I have been considering my portrait for entry into the National Portrait Gallery (NPG) competition. It’s always a challenge, artistically, to reverse engineer something — but it also can create a better opportunity for success.

I’ve been studying the work from last year that reached the finals — and I know that whatever I do, my goal is not realism necessarily. There were certainly pieces in last year’s competition that were realistic — and some that were abstract but clearly representative of the human form. I think the greater question is — what can I do that sets my work apart? I can make a piece that looks like a painting from a distance of a couple of feet — but perhaps the better curatorial choice would be one that best represents the materials being used — which in my case is fabric.

So I spent a few days considering the painting of the man with the quilt pulled up to his chin — but in the end, I decided that that’s a poor place for me to start. I don’t make traditional quilts and I have no interest in calling to mind the traditional pieced quilts that grandmothers have created for years.

And then a friend of mine said something on Facebook that struck me. She said — not in regards to me but in general — she felt that representative work in contemporary art was soulless. Wow. And I went back and looked at the fabrics that I was considering for my next portrait (yes there are some value issues here I had not yet resolved) — and I realized that I was following the formula I knew for creating a realistic portrait — and that it was going to feel soulless and boring.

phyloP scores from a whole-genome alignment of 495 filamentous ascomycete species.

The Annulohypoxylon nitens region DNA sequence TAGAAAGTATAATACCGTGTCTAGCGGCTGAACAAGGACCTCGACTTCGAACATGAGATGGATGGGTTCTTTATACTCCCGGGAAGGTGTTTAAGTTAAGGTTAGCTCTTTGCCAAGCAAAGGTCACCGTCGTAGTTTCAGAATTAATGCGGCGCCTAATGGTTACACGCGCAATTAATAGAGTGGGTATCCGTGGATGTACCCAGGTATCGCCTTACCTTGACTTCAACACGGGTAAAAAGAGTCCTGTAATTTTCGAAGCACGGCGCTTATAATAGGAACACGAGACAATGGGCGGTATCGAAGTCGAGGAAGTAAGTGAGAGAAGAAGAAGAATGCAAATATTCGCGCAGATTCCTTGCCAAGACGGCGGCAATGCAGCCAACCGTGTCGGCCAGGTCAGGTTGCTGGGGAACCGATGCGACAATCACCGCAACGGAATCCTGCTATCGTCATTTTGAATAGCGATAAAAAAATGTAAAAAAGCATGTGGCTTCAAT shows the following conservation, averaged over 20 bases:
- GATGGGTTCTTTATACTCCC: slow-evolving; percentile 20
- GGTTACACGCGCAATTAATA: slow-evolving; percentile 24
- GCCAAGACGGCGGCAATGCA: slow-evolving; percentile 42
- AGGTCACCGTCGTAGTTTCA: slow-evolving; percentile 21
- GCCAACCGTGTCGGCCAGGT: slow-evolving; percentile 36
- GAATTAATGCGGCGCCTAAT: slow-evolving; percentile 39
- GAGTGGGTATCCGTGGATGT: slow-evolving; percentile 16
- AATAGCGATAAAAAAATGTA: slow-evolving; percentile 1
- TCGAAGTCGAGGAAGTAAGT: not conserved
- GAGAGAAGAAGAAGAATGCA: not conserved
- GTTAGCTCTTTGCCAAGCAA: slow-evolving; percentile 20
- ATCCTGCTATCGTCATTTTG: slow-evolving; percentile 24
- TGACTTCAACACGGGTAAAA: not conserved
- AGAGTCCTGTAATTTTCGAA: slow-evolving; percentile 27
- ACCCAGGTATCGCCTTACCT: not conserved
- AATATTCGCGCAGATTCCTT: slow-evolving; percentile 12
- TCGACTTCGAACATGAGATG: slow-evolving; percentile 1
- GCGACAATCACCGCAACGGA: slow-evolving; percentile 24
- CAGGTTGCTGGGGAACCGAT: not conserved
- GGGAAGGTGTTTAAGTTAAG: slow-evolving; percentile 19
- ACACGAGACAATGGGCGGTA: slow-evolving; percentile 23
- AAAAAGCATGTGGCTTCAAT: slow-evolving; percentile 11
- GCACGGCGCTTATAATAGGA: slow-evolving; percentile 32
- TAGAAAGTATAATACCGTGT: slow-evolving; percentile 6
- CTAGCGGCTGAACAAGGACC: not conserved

I have felt for a long time that the soul of a portrait is found in the eyes — or the hands — and that’s true — but it’s not enough — not nearly enough for the piece to stand out and grab the attention of the viewer.

And then I started thinking in terms of color. Color does not have to be as straight forward as I was making it. A strict gradation from beige into black was perfectly acceptable — but was it exciting?

I’ve been considering the work of Vincent van Gogh a lot recently — and his work is largely arresting because he used color theory so successfully. Forget what color the thing you’re representing really is — make it what it needs to be in the piece to make the piece successful.

So I started over. I started with beige again but then I went into blue, ending with a deep midnight blue. My fifth fabric, the blue and brown batik, is a step out — but it transitions the beige into the blue. The fourth fabric was difficult. I ended up finding this clay color in my brown bin. It’s a transitional neutral fabric and it’s the right value so it works.


I usually pick the first color family and then start cutting, but I knew that all of it is in relationship to each other — so I went on to pick the fabrics for the eyes. My model does have green eyes — and for this piece, I think that these two will stand out well.


My goal in the hair is to have purplish brown. This is my starting place. The middle one may be too red — but unfortunately, I can’t make it to the fabric store today. (Someone stole my credit card number yesterday and I am stuck waiting on a new one to be delivered.) I think my stash is not complete enough here and I plan to change a couple of these with new fabrics soon — but this gives you an idea of where I’m headed.


I have a beautiful mottled green I’ll probably use in the background.

My goal is to create an analogous color harmony — to use what I know about color to breathe soul into her — to make her come alive in cloth — for her spirit to become apparent in the image. Let’s hope that my bold choices in fabric will help me achieve that goal.

As to whether it will be enough to be juried into the NPG — who knows? But hopefully it will help move me further along in my artistic journey.